I’m sure Commercial Drive is similar.
          So, adding in some turn lanes, the street could probably have even greater capacity than now, because it would have a chance to actually move fluidly. Also probably woyld have fewer accidents as less people try to deek around turning cars.
          This way there would easily be plenty of groom for wider sidewalks, bike lanes, AND more cars.

        2. Why not convert the free parking lanes aka squatter lanes one block over into a bike lane ? Or would this trample too much on the Vision supporters’ rights to (almost $120/year) free car parking in their neighborhood ? Afterall, after the renters’ paradise west-end E-Van is Vision’s ground zero.

        3. Thomas, I have news for you. Car use is indeed miserable in Vancouver, it has been for years, and it isn’t going to get better. This is especially true of the Drive. I used to live there, and walking or the bike were pretty much the only option. If you wanted to take a car, you pretty much had to park in someone’s residential area and walk quite a ways down to the drive, it was simply quicker to take a bike. Build the bike lane!

        4. “Commercial “drive” will die if they go down to one lane”
          Nonsense. North of First, there is only one traffic lane now in each direction when parking is permitted. So is that strip dead? Would the ‘adult thing to do’ be to just close those stores now?
          You do realize that the transportation survey the City did showed that trips to shop are less than 50% motor vehicle? Building more complete streets is the smartest thing to do economically, for citizens and shop owners.

    2. We have seen the horrid “petition” put out by the CDBS. The city did a proper transportation survey of Grandview Woodland residents:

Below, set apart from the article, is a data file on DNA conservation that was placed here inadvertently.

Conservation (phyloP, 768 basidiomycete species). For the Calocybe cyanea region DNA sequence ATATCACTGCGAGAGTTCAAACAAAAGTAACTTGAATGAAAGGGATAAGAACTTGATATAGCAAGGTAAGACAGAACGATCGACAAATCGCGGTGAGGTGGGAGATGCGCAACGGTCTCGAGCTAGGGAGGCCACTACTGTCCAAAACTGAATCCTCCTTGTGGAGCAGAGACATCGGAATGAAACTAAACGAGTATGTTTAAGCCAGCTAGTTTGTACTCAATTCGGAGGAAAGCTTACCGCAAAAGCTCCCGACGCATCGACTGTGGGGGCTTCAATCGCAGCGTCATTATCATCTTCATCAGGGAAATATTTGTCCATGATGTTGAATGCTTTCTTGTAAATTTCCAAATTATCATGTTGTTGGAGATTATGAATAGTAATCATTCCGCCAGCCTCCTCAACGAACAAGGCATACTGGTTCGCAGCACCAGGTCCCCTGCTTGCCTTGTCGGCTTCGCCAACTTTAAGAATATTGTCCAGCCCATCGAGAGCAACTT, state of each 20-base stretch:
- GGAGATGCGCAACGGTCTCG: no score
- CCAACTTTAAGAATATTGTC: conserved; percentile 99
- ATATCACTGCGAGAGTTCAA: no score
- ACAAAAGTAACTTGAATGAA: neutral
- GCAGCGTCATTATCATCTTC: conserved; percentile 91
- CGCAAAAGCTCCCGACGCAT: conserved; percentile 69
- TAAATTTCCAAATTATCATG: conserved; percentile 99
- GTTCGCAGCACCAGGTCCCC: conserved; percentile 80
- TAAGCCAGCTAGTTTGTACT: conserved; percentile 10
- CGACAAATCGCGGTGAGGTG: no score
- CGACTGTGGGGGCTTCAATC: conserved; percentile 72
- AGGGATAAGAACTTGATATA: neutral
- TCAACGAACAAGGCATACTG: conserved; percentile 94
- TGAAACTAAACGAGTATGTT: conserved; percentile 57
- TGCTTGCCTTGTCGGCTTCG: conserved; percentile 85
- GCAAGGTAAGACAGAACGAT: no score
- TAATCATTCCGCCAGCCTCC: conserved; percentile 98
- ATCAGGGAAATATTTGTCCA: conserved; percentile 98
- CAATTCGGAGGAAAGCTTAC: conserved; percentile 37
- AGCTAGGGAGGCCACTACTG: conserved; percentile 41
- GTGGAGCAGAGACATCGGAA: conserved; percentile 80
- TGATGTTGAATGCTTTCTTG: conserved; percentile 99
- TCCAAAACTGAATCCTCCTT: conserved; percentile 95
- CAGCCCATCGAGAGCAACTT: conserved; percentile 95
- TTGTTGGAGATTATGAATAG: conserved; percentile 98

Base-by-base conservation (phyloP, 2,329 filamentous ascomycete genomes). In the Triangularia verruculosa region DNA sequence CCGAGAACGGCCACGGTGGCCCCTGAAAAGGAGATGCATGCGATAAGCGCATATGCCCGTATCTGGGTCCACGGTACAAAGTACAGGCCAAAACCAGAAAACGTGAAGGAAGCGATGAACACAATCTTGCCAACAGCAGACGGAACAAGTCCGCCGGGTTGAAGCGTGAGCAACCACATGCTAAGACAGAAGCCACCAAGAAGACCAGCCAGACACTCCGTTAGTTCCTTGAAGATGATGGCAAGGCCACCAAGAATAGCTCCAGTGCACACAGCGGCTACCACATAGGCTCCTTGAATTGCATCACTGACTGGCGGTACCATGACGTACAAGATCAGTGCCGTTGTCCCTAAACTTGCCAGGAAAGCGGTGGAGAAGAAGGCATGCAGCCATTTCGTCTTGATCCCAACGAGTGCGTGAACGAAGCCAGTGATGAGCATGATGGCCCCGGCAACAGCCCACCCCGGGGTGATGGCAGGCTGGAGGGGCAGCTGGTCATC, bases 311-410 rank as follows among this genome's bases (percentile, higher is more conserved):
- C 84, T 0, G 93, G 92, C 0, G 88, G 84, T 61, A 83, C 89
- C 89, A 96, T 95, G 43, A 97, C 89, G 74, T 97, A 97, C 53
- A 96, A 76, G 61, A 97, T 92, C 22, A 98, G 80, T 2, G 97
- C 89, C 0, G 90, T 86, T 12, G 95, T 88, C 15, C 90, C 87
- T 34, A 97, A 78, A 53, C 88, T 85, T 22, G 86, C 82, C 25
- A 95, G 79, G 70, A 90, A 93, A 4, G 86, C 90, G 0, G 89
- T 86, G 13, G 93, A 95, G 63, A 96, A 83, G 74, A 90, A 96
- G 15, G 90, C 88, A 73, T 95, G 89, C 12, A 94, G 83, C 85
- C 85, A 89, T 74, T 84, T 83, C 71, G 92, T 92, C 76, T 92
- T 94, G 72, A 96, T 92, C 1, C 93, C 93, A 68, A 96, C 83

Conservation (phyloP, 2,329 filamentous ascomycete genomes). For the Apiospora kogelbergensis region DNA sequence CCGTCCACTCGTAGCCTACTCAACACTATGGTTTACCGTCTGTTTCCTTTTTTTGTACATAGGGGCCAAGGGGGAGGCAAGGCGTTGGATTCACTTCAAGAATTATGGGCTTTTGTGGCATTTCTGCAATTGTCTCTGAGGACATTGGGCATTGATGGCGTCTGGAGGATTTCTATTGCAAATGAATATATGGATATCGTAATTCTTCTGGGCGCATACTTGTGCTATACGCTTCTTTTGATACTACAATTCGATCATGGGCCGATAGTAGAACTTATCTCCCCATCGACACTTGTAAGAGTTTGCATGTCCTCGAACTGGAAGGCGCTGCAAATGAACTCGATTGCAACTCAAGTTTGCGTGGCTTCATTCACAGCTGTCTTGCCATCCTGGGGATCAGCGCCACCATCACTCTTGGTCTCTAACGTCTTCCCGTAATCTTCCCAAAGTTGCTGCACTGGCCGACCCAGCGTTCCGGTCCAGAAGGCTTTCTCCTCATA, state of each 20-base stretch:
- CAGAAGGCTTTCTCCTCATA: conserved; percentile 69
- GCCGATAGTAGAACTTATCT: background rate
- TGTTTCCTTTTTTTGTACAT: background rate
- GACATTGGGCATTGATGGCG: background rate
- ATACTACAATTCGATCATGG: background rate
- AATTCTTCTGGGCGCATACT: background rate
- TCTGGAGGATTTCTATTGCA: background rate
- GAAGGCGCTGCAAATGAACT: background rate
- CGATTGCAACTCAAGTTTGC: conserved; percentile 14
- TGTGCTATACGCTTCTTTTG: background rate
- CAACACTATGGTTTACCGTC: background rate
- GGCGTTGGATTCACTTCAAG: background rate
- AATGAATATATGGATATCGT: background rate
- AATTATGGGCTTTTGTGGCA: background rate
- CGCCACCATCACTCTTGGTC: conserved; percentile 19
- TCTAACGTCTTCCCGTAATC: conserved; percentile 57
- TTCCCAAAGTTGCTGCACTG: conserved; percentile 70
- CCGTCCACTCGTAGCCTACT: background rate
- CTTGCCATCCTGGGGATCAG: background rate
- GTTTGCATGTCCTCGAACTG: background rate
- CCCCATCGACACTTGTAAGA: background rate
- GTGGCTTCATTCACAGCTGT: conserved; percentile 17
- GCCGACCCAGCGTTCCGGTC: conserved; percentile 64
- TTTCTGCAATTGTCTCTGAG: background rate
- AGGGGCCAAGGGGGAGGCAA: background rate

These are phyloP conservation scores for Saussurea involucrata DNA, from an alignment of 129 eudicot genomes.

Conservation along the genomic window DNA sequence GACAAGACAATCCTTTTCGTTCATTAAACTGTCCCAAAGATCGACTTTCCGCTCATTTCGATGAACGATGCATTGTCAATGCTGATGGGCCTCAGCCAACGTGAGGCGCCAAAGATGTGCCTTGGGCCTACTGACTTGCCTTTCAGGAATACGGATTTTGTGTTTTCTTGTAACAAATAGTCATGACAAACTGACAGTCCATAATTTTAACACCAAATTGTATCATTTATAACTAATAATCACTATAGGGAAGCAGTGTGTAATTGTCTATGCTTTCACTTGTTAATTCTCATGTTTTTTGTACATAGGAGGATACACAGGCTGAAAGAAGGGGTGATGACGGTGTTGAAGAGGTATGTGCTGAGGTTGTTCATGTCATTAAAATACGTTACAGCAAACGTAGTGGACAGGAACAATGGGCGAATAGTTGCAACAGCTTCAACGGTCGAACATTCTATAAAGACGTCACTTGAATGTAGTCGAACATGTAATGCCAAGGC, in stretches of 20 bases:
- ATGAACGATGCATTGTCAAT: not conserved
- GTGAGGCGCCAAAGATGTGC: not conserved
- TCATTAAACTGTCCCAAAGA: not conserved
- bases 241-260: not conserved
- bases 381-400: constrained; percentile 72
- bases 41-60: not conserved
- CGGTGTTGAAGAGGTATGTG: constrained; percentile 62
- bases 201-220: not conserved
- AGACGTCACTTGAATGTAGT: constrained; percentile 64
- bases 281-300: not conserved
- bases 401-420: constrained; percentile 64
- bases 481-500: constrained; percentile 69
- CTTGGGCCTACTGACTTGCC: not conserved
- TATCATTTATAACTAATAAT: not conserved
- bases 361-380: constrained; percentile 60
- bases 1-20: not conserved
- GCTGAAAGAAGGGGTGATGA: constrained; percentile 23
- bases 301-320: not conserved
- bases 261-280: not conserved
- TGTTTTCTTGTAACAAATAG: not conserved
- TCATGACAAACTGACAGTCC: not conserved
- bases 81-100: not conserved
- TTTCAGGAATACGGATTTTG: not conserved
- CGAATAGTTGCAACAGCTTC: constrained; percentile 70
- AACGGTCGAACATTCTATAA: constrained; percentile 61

http://vancouver.ca/files/cov/grandview-woodland-community-plan-transportation-background.pdf
      Some interesting results which the CDBS might want to pay attention to:
      – 70% wanted the city to make cycling more comfortable and convenient
      – 68% wanted transit improvements.
      – 54% were in favour of reducing street parking to provide improvements to walking, cycling and transit.
      Why would any business owner object to improved walking, cycling, transit? This is obviously how their customers want to get around. If I were a business owner on Commercial Drive, I would insist that the CDBS conduct a customer survey to find out how their customers traveled to their business.

  12. Arcitectus – good idea. putting a 4-lane street on a “road diet” and converting it to 2 moving lanes plus turning pockets has indeed been around for awhile. Seattle has done it quite well in a number of places, notably the Broadway shopping strip. The turning bays eliminate the congestion where it occurs – at the intersections.
    Again, though, I think it would only – or best – apply south of 1st where there are 4 moving lanes. Do you think it could work north of 1st?

    1. The road north of 1st seems to be one lane narrower … so even without addressing lane width (which could potentially go down also), the same plan could work with parking on one side or the other, if not both. I’ve always felt like the traffic was less bad north of first than south, so there likely needs to be less necessary capacity north of first anyway – many of the people who use Commercial as an Arterial (and therefor have little likely intention of shopping on the street anyway) I think turn on 1st, or from 1st, and don’t visit north of that.